The cameras on our phones are fantastic shooters, especially if you have something like the iPhone 7 Plus. Controls on those camera phones are another story, as they often leave you tapping the screen in frustration, or looking for settings that just aren’t there. That’s where the Pictar comes in. It combines a spring-loaded grip with a free app to transform an iPhone into something that feels like a DSLR.
Available today (May 17) in two sizes that work on both standard-sized iPhones for $100 or the bigger Plus models for $110, the Pictar sports three dials for adjusting settings such as zoom, mode, shutter/exposure compensation along with a true two-step shutter button. That means just like on a real camera, you can press halfway down to focus, then down a bit more to snap the pic.
There’s also a padded grip to make sure your phone won’t slip out of your hands, a cold shoe on top for attaching things like an external flash and a standard tripod mount on bottom.
Because the Pictar communicates with your phone using ultrasonic audio cues instead of Bluetooth or Wi-Fi, the Pictar’s battery should last 4 to 6 months on a charge, according to Miggo, the company that makes the phone add-on.
Having gone hands-on with the Pictar, I found setup to be dead simple, too. Just slip your phone in the cradle, launch the Pictar camera app (available for free in the App Store) and off you go. For me, the best thing about the Pictar is that there’s a full manual mode — something that’s not available with Apple’s default camera app. I also find the virtual dial built into the left side of the screen super handy, as it adds one easy-to-reach location for adjusting settings.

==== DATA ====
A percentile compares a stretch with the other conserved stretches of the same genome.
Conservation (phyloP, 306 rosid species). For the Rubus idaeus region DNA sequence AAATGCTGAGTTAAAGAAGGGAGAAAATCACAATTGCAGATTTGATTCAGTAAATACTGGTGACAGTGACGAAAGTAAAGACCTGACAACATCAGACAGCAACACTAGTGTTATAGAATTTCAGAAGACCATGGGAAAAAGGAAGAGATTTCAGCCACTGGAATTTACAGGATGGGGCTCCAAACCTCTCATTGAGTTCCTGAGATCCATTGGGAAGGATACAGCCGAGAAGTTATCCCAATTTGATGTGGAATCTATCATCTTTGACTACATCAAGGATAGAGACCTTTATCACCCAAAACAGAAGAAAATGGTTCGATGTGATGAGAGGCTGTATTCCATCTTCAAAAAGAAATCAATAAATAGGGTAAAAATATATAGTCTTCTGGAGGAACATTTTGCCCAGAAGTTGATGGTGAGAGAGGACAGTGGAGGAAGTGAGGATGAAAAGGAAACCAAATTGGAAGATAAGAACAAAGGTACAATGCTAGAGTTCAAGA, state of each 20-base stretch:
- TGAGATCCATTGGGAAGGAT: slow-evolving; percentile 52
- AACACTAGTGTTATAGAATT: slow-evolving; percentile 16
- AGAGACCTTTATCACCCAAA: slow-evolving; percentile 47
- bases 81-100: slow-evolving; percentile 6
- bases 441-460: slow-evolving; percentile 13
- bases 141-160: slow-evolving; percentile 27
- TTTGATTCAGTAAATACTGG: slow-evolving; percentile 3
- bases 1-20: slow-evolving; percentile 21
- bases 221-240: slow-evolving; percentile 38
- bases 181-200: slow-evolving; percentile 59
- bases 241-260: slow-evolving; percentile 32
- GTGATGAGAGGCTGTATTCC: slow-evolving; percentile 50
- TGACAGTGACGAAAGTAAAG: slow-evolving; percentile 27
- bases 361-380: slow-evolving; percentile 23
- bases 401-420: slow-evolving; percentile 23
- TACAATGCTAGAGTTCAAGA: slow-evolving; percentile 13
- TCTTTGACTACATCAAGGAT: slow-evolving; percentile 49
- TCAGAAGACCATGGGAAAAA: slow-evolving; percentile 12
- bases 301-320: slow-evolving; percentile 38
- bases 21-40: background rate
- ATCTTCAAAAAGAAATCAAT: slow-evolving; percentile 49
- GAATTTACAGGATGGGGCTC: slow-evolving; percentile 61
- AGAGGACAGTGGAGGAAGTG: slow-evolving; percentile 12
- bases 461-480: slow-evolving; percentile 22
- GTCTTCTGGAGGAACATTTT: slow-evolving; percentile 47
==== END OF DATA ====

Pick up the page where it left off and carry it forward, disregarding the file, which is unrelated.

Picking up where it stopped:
Even though this is a third-party app, you won’t lose the ability to capture Live Photos while you’re out shooting. Available modes include landscape, action, manual, shutter priority, ISO, auto, selfie, video and more.
Weighing less than 3 ounces, the Pictar is light enough to toss in a bag without it weighing you down. An included carrying case helps you easily keep it safe while not in use.
I have one minor complaint with the Pictar: I wish the dials felt a bit more precise, as they don’t have the full tactile feedback that you’d get from a jog wheel on a Canon or Nikon camera. However, considering this is a grip that costs a fraction of the price of even the cheapest DSLRs, it’s definitely not something I’d consider a deal breaker.